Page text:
Whenever I became overwhelmed I used to take my hands and press them together, or trace the outline of my palms, feeling my own skin beneath my fingertips. I had discovered that my physical self was my only tether, the only thing fixing me to the present. These days I clench my fists or bite the inside of my mouth, sometimes hard enough to draw blood. Pain or pleasure brings me back myself, helps ground me in the substantial, but there are nights when I wonder if one day the world around me will dissolve to chaos, if the tether will break and my mind will follow.
Diviners are not uncommon, but there are fewer now than there used to be. I have only met one other, the man who found me. Like the goatherd or the manservant, my role is a modest one. I do not create things or provide food, but tend to that which is already present, as a kind of caretaker. The world is changing and I have seen my part in it diminish. Some would rather live without my telling of past and future, would rather put their trust in that which can be measured and quantified. For now, the villagers consult me, but keep their distance.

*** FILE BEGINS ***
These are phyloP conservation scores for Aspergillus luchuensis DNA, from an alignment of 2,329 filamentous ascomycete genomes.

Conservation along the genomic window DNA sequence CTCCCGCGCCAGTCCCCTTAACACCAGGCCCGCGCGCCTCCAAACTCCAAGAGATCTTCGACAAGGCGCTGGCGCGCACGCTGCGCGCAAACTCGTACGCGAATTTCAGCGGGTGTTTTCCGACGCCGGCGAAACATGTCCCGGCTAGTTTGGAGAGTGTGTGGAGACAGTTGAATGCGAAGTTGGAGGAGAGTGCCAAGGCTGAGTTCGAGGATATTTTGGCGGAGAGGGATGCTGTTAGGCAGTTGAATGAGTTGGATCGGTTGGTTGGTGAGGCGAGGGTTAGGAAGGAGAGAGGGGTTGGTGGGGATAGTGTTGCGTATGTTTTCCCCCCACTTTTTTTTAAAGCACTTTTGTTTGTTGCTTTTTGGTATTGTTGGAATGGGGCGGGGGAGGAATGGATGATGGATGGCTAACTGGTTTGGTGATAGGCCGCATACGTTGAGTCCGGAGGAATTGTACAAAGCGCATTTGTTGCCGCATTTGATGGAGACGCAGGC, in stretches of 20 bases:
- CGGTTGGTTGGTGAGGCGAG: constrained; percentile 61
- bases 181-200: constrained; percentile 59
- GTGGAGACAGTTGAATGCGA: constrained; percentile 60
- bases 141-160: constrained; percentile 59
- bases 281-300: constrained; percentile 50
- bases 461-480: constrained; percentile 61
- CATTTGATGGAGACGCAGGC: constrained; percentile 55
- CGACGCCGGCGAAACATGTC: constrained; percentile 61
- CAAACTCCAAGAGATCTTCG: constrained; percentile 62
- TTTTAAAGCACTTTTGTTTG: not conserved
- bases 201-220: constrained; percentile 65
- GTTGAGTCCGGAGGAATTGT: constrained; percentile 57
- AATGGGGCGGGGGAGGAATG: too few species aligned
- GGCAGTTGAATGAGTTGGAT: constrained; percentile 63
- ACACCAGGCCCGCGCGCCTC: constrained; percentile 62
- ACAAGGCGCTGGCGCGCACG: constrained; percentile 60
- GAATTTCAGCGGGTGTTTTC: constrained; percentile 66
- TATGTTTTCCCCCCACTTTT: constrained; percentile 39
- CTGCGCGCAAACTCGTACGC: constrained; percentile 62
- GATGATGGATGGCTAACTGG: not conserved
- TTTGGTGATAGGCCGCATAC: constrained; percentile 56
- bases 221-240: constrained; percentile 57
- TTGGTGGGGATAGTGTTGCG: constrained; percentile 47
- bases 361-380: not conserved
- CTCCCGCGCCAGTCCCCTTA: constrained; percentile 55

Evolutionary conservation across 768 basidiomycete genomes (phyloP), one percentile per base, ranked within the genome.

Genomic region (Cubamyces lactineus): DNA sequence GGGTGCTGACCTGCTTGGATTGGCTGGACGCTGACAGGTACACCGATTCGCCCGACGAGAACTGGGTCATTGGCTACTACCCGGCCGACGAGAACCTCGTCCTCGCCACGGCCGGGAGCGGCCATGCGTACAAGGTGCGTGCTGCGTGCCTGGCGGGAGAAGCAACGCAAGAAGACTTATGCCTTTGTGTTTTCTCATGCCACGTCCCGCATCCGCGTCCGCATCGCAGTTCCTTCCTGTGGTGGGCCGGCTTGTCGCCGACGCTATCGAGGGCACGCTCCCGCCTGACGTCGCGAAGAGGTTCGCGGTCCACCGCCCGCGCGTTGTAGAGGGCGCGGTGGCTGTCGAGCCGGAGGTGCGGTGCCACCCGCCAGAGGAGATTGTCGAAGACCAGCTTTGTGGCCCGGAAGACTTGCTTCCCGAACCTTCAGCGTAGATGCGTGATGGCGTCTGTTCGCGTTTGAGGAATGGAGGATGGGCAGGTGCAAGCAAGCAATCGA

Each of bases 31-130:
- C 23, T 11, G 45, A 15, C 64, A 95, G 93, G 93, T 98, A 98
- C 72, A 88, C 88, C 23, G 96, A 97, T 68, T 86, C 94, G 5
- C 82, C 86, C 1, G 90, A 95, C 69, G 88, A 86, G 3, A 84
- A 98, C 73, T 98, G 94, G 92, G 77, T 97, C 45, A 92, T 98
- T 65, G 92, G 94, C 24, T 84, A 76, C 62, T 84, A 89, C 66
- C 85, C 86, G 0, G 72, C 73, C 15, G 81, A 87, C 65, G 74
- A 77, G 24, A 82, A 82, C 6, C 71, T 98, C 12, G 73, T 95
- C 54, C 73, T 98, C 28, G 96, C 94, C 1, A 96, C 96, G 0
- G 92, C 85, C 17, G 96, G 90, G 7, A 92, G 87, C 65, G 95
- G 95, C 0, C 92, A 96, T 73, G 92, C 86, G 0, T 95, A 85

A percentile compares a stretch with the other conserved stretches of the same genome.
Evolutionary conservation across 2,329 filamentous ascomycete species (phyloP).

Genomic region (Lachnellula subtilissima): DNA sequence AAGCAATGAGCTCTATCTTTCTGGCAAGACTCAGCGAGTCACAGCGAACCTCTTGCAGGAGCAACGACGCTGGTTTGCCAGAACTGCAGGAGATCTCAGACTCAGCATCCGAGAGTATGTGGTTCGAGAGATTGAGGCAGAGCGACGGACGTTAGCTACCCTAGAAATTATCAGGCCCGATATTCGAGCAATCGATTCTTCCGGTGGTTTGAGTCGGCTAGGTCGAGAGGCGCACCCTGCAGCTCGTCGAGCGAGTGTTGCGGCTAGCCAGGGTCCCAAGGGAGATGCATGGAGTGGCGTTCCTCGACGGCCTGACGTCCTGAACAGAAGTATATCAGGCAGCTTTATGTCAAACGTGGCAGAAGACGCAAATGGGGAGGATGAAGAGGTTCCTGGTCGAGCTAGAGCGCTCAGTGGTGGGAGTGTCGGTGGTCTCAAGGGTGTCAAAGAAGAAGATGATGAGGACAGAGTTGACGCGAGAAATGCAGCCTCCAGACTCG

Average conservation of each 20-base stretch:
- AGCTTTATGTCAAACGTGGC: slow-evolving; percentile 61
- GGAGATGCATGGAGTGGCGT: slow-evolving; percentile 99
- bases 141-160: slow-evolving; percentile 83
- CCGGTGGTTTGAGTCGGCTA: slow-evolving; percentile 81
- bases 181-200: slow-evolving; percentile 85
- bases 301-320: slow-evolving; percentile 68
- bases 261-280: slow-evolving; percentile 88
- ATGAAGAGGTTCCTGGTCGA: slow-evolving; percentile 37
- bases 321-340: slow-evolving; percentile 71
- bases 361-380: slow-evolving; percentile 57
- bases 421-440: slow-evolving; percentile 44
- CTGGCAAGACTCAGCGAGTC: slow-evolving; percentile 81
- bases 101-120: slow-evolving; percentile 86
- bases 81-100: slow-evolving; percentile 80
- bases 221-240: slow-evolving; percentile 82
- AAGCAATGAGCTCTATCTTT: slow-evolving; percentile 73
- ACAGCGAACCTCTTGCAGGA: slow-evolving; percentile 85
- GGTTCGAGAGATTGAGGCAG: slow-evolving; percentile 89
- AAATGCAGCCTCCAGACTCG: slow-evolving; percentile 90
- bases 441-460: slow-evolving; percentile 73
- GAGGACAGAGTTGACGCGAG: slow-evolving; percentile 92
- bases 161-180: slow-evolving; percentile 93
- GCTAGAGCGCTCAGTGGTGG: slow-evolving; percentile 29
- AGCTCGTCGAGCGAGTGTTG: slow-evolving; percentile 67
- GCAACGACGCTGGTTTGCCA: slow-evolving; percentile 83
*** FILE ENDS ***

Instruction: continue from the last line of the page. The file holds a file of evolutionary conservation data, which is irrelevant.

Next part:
I have been requested in the fields this morning, so I take a round of brown bread from the cupboard and eat as I walk the long road south to the last farm, tearing it to pieces with my fingers, and scattering the crumbs in the dust for the birds. The air is clear and cool, the breeze so slight it barely ruffles the leaves. My headache is almost gone. When I reach the gate I enter it, for I know him well, and walk to his door and knock.
His wife opens the door.
Come in, she says kindly.
She takes me into the kitchen, its floor laid with new pine. I try not to look down at my feet mired in leaves, but I can feel the uneven branches bend beneath my weight. She puts a cup of hot tea in my hands before putting me on the path to the fields.
He is kneeling in the dirt, probing the roots of the wheat. When he sees me he stands and brushes the soil from his clothes; he clasps my hand with his.